When I first pick up the book from my shelf, Australian Women’s Weekly also ran an interview with the author in its April 2010 issue as part of his Australian tour. I took that as a sign that I should give the book a chance. (Sometimes i pick books not knowing if I’ll ever read them.)
Reading the biography of Buddha reminded me of history lessons when I was in primary school. I vaguely remember the story but Deepark Chopra dramatised it into a miniseries. The book is divided into three parts, Siddhartha The Prince, Gauthama The Monk and Buddha.
The story of how when he was born, his mother died and it was predicted that Siddartha will not rule the kingdom but the universe. To prevent him from leaving the palace, he is to be shielded from all sufferings, including that of the aged, the sick and death. As a young child, he was compassionate, much to the distress of his father, the ruler king who is vicious in his quest to conquer neighbouring countries. The prince grew up, even became interested in a girl who was eventually killed by his cousin. As a man, he was attractive and a prince, intelligent, kind (his best friend is a stable boy, an untouchable) and despite himself, skilled in sword fighting. (I don’t know if that’s the same as the western art of fencing.)
The book traces how the prince eventually left behind his wife and infant son to live the life of a monk in search of an answer. Living in a Hindu society had not provided him any answers as to why there are sufferings and none of the monks could provide him with the right answer.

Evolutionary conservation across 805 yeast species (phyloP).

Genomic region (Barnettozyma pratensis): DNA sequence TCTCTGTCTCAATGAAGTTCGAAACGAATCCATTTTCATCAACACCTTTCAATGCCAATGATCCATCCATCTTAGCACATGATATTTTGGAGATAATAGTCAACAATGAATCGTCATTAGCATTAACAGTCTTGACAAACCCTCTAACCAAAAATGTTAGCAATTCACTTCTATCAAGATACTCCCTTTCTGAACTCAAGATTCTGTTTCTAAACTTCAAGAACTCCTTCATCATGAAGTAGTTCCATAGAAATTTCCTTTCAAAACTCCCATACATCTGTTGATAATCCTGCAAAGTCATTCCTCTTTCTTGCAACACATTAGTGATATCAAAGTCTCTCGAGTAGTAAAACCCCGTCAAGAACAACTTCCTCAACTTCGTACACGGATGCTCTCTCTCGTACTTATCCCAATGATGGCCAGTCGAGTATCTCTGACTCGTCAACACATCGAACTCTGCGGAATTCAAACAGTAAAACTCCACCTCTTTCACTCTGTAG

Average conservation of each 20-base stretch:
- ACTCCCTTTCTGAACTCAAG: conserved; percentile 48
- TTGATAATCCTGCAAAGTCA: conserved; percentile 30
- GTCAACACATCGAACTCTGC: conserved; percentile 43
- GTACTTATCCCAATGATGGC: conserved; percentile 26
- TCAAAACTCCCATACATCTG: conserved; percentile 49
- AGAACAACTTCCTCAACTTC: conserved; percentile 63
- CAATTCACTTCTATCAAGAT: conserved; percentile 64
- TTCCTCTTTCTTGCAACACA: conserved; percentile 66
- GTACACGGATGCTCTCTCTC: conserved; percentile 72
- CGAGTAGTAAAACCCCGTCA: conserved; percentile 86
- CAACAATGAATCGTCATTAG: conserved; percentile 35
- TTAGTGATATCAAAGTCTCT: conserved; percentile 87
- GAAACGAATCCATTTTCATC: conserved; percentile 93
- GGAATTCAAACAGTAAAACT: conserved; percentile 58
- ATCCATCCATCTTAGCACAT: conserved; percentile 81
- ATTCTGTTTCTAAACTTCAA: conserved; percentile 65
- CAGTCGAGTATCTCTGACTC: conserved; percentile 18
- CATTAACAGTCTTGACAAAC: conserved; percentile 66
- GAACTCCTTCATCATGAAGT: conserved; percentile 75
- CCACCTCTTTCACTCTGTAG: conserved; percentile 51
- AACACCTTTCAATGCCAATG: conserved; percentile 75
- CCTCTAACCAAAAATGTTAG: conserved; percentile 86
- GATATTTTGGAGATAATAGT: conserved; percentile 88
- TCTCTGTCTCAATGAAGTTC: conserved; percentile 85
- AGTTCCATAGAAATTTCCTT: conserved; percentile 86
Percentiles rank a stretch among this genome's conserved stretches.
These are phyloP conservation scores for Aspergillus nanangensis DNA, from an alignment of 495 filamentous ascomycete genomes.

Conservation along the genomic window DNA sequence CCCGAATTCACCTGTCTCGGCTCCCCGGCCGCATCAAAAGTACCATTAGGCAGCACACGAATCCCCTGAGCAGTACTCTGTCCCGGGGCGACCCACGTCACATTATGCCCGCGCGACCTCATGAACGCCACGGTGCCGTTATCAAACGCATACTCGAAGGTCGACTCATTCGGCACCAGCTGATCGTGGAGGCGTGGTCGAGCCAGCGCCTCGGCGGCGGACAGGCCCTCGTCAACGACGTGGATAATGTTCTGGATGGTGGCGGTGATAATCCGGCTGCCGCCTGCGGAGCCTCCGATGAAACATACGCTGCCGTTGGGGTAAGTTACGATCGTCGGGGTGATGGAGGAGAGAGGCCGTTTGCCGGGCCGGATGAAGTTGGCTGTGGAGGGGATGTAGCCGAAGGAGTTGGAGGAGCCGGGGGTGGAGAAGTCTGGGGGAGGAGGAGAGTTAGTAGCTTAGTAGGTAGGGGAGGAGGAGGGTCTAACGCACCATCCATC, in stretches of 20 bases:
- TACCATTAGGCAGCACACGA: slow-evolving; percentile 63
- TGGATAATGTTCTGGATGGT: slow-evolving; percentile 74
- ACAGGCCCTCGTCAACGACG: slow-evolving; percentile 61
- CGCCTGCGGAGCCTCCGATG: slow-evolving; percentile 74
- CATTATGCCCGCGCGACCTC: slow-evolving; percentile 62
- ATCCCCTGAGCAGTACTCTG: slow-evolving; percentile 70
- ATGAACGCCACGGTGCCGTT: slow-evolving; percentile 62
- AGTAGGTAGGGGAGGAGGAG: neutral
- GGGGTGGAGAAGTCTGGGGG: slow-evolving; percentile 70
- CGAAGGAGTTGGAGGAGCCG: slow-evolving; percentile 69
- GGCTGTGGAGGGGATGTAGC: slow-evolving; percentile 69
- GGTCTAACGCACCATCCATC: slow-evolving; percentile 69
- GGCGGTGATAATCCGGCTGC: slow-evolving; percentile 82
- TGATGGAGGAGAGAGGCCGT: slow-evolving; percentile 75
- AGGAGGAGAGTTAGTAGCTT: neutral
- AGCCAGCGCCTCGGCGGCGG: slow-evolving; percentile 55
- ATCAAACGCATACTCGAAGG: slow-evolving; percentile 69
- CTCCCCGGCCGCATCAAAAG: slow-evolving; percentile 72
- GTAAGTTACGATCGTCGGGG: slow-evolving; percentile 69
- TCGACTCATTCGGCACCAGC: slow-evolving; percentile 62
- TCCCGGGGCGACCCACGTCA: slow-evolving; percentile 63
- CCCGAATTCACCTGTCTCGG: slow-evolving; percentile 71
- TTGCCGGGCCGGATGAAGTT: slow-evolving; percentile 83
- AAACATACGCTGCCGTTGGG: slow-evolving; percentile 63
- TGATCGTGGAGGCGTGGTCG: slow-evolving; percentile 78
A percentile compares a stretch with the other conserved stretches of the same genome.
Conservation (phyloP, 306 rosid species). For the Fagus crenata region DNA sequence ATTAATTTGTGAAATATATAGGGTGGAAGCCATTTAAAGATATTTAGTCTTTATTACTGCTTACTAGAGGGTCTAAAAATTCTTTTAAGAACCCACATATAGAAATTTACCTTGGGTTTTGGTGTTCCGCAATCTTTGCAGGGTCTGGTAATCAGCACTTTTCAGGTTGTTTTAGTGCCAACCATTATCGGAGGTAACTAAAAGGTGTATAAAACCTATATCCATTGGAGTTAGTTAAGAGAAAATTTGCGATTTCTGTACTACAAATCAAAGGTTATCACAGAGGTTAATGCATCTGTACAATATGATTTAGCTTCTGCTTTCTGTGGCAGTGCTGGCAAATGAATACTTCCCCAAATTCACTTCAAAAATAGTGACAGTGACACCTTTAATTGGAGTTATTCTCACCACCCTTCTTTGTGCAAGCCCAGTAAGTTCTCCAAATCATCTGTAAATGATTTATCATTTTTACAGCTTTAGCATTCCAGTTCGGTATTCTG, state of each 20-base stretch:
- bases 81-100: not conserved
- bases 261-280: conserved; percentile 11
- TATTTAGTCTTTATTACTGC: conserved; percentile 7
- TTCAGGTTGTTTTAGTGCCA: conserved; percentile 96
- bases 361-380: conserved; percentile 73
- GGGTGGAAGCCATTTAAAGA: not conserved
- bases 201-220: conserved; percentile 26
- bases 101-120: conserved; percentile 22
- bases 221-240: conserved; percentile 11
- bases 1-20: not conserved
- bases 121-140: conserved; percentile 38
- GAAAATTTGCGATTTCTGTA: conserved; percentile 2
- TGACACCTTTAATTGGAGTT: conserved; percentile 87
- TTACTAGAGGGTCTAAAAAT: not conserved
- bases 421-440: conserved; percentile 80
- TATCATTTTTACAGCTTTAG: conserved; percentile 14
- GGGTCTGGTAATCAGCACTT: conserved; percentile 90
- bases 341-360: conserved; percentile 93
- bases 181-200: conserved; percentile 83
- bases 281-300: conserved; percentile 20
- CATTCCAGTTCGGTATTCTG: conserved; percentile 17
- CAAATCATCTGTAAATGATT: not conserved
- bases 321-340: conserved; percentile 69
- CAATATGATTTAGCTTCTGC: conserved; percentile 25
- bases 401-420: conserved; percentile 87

His detachment, even to that of his wife and son, seems to contradict his loving and compassion nature. He comes back to the kingdom as Buddha after many months to be greeted by a hug from his wife. After the hug, he told her, "You are my beloved wife. It’s your right to embrace me. No one shall ever do that again. Not even you." Quite heartless. (Yes, I know I’m not reading a romance novel.)
I expected the book to read like a true biography and thus was disppointed to read about demon who could do impersonations, and a hermit who appeared from nowhere to render help to the young prince whenever he felt troubled. Demons and angels?
I was interested to read how Gauthama The Monk finally acheived enlightenment to become Buddha (at age 35) and I felt none the wiser after the book. After he became Buddha, what he tried to teach his followers were also lost to me. I guessed that was expected by the author and so he included an epilogue to teach more about Buddism and a last chapter on "A Practical Guide to Buddhism." Let’s just say perhaps I’m not ready for even as Chopra provided answers to these questions, the answers did not make sense:
1. How am I supposed to follow someone who constantly insisted that he was no longer a person and didn’t have a self?
2. If I practise non-doing, what would I actually do? It still seems like a paradox.
3. What is the non-self?
4. You mean I simply stop thinking?
5. How am i to understand ‘both and neither’?
So why did people accept the new teaching from Budddism so readily? People knew they were suffering, and instead of showing a way out, their old religions gave them surrogates, in the form of dogma, prayers, rituals, and the like. The Eightfold Path asks for each person to change how the mind works, plucking out what is wrong, inefficient, and superstitious, then exchanging those outworn habits for increasing clarity.
He says, "Don’t preach faith the way it’s usually preached, to keep people quiet and forbid them to think on their own. That kind of faith is blind, and being blind, it is useless." That I totally agree.
For non-Buddhists like me, read this book with an open mind. Perhaps it may speak to you.